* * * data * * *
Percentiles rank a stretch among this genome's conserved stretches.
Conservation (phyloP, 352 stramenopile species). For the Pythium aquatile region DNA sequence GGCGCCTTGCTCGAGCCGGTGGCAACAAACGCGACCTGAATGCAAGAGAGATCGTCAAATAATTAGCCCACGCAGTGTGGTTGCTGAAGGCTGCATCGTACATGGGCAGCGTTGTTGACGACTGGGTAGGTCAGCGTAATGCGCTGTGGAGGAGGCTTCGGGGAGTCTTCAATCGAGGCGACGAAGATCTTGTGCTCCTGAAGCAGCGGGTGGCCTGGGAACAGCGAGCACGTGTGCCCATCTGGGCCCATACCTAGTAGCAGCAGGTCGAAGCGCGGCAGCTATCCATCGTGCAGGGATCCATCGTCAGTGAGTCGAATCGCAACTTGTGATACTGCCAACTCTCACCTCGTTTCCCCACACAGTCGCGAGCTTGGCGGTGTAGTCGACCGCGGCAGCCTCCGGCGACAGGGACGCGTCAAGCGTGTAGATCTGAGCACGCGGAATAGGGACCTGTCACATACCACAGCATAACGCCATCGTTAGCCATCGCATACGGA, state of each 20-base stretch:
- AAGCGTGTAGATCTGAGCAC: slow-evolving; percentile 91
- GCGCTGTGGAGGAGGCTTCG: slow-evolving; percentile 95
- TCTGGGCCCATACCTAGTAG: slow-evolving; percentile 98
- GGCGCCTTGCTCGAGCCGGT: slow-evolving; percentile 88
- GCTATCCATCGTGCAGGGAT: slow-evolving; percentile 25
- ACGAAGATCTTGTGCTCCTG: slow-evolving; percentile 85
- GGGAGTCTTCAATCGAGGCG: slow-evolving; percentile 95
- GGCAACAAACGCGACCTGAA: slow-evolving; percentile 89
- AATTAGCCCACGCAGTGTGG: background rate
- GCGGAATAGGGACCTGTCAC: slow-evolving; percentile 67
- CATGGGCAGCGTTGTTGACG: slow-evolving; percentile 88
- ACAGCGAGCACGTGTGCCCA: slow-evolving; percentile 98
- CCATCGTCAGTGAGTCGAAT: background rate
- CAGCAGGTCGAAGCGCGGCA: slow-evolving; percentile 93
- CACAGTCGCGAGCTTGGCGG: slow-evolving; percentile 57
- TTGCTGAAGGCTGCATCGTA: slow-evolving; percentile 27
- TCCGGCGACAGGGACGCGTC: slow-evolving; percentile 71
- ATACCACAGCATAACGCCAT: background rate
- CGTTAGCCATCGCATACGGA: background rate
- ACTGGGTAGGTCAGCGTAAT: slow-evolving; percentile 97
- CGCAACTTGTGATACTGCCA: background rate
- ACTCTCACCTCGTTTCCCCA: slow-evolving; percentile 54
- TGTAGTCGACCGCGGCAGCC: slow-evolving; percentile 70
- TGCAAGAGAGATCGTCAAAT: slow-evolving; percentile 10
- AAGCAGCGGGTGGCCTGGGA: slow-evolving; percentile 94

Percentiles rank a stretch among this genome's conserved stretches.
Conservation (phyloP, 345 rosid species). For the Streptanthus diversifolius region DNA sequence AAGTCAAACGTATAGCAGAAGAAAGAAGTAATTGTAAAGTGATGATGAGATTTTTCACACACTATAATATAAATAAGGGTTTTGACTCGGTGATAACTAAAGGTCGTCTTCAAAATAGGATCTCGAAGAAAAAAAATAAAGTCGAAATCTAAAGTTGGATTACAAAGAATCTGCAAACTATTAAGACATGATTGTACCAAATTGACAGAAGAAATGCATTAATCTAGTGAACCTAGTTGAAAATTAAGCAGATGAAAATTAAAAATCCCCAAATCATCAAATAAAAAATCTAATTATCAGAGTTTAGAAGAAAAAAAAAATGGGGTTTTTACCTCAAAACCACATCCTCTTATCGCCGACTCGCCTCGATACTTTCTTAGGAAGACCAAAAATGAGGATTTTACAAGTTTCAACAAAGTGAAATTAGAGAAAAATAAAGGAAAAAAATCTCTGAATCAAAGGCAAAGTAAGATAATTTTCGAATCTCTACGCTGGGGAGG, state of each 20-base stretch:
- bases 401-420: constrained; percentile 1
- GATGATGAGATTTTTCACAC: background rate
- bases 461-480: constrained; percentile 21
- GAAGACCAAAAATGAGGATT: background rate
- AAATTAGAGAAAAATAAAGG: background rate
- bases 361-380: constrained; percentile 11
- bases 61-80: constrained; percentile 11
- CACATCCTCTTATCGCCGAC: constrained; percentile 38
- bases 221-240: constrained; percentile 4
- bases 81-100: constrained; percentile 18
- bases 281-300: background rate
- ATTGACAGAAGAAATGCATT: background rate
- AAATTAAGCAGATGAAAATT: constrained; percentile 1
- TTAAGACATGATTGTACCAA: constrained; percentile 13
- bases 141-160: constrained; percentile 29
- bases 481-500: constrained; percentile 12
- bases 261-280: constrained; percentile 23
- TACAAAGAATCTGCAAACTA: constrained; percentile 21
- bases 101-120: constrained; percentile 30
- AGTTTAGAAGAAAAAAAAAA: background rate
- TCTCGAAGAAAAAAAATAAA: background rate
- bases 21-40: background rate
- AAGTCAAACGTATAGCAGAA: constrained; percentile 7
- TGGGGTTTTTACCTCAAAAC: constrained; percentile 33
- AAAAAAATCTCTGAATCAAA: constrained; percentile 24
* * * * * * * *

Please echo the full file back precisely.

Percentiles rank a stretch among this genome's conserved stretches.
Conservation (phyloP, 352 stramenopile species). For the Pythium aquatile region DNA sequence GGCGCCTTGCTCGAGCCGGTGGCAACAAACGCGACCTGAATGCAAGAGAGATCGTCAAATAATTAGCCCACGCAGTGTGGTTGCTGAAGGCTGCATCGTACATGGGCAGCGTTGTTGACGACTGGGTAGGTCAGCGTAATGCGCTGTGGAGGAGGCTTCGGGGAGTCTTCAATCGAGGCGACGAAGATCTTGTGCTCCTGAAGCAGCGGGTGGCCTGGGAACAGCGAGCACGTGTGCCCATCTGGGCCCATACCTAGTAGCAGCAGGTCGAAGCGCGGCAGCTATCCATCGTGCAGGGATCCATCGTCAGTGAGTCGAATCGCAACTTGTGATACTGCCAACTCTCACCTCGTTTCCCCACACAGTCGCGAGCTTGGCGGTGTAGTCGACCGCGGCAGCCTCCGGCGACAGGGACGCGTCAAGCGTGTAGATCTGAGCACGCGGAATAGGGACCTGTCACATACCACAGCATAACGCCATCGTTAGCCATCGCATACGGA, state of each 20-base stretch:
- AAGCGTGTAGATCTGAGCAC: slow-evolving; percentile 91
- GCGCTGTGGAGGAGGCTTCG: slow-evolving; percentile 95
- TCTGGGCCCATACCTAGTAG: slow-evolving; percentile 98
- GGCGCCTTGCTCGAGCCGGT: slow-evolving; percentile 88
- GCTATCCATCGTGCAGGGAT: slow-evolving; percentile 25
- ACGAAGATCTTGTGCTCCTG: slow-evolving; percentile 85
- GGGAGTCTTCAATCGAGGCG: slow-evolving; percentile 95
- GGCAACAAACGCGACCTGAA: slow-evolving; percentile 89
- AATTAGCCCACGCAGTGTGG: background rate
- GCGGAATAGGGACCTGTCAC: slow-evolving; percentile 67
- CATGGGCAGCGTTGTTGACG: slow-evolving; percentile 88
- ACAGCGAGCACGTGTGCCCA: slow-evolving; percentile 98
- CCATCGTCAGTGAGTCGAAT: background rate
- CAGCAGGTCGAAGCGCGGCA: slow-evolving; percentile 93
- CACAGTCGCGAGCTTGGCGG: slow-evolving; percentile 57
- TTGCTGAAGGCTGCATCGTA: slow-evolving; percentile 27
- TCCGGCGACAGGGACGCGTC: slow-evolving; percentile 71
- ATACCACAGCATAACGCCAT: background rate
- CGTTAGCCATCGCATACGGA: background rate
- ACTGGGTAGGTCAGCGTAAT: slow-evolving; percentile 97
- CGCAACTTGTGATACTGCCA: background rate
- ACTCTCACCTCGTTTCCCCA: slow-evolving; percentile 54
- TGTAGTCGACCGCGGCAGCC: slow-evolving; percentile 70
- TGCAAGAGAGATCGTCAAAT: slow-evolving; percentile 10
- AAGCAGCGGGTGGCCTGGGA: slow-evolving; percentile 94

Percentiles rank a stretch among this genome's conserved stretches.
Conservation (phyloP, 345 rosid species). For the Streptanthus diversifolius region DNA sequence AAGTCAAACGTATAGCAGAAGAAAGAAGTAATTGTAAAGTGATGATGAGATTTTTCACACACTATAATATAAATAAGGGTTTTGACTCGGTGATAACTAAAGGTCGTCTTCAAAATAGGATCTCGAAGAAAAAAAATAAAGTCGAAATCTAAAGTTGGATTACAAAGAATCTGCAAACTATTAAGACATGATTGTACCAAATTGACAGAAGAAATGCATTAATCTAGTGAACCTAGTTGAAAATTAAGCAGATGAAAATTAAAAATCCCCAAATCATCAAATAAAAAATCTAATTATCAGAGTTTAGAAGAAAAAAAAAATGGGGTTTTTACCTCAAAACCACATCCTCTTATCGCCGACTCGCCTCGATACTTTCTTAGGAAGACCAAAAATGAGGATTTTACAAGTTTCAACAAAGTGAAATTAGAGAAAAATAAAGGAAAAAAATCTCTGAATCAAAGGCAAAGTAAGATAATTTTCGAATCTCTACGCTGGGGAGG, state of each 20-base stretch:
- bases 401-420: constrained; percentile 1
- GATGATGAGATTTTTCACAC: background rate
- bases 461-480: constrained; percentile 21
- GAAGACCAAAAATGAGGATT: background rate
- AAATTAGAGAAAAATAAAGG: background rate
- bases 361-380: constrained; percentile 11
- bases 61-80: constrained; percentile 11
- CACATCCTCTTATCGCCGAC: constrained; percentile 38
- bases 221-240: constrained; percentile 4
- bases 81-100: constrained; percentile 18
- bases 281-300: background rate
- ATTGACAGAAGAAATGCATT: background rate
- AAATTAAGCAGATGAAAATT: constrained; percentile 1
- TTAAGACATGATTGTACCAA: constrained; percentile 13
- bases 141-160: constrained; percentile 29
- bases 481-500: constrained; percentile 12
- bases 261-280: constrained; percentile 23
- TACAAAGAATCTGCAAACTA: constrained; percentile 21
- bases 101-120: constrained; percentile 30
- AGTTTAGAAGAAAAAAAAAA: background rate
- TCTCGAAGAAAAAAAATAAA: background rate
- bases 21-40: background rate
- AAGTCAAACGTATAGCAGAA: constrained; percentile 7
- TGGGGTTTTTACCTCAAAAC: constrained; percentile 33
- AAAAAAATCTCTGAATCAAA: constrained; percentile 24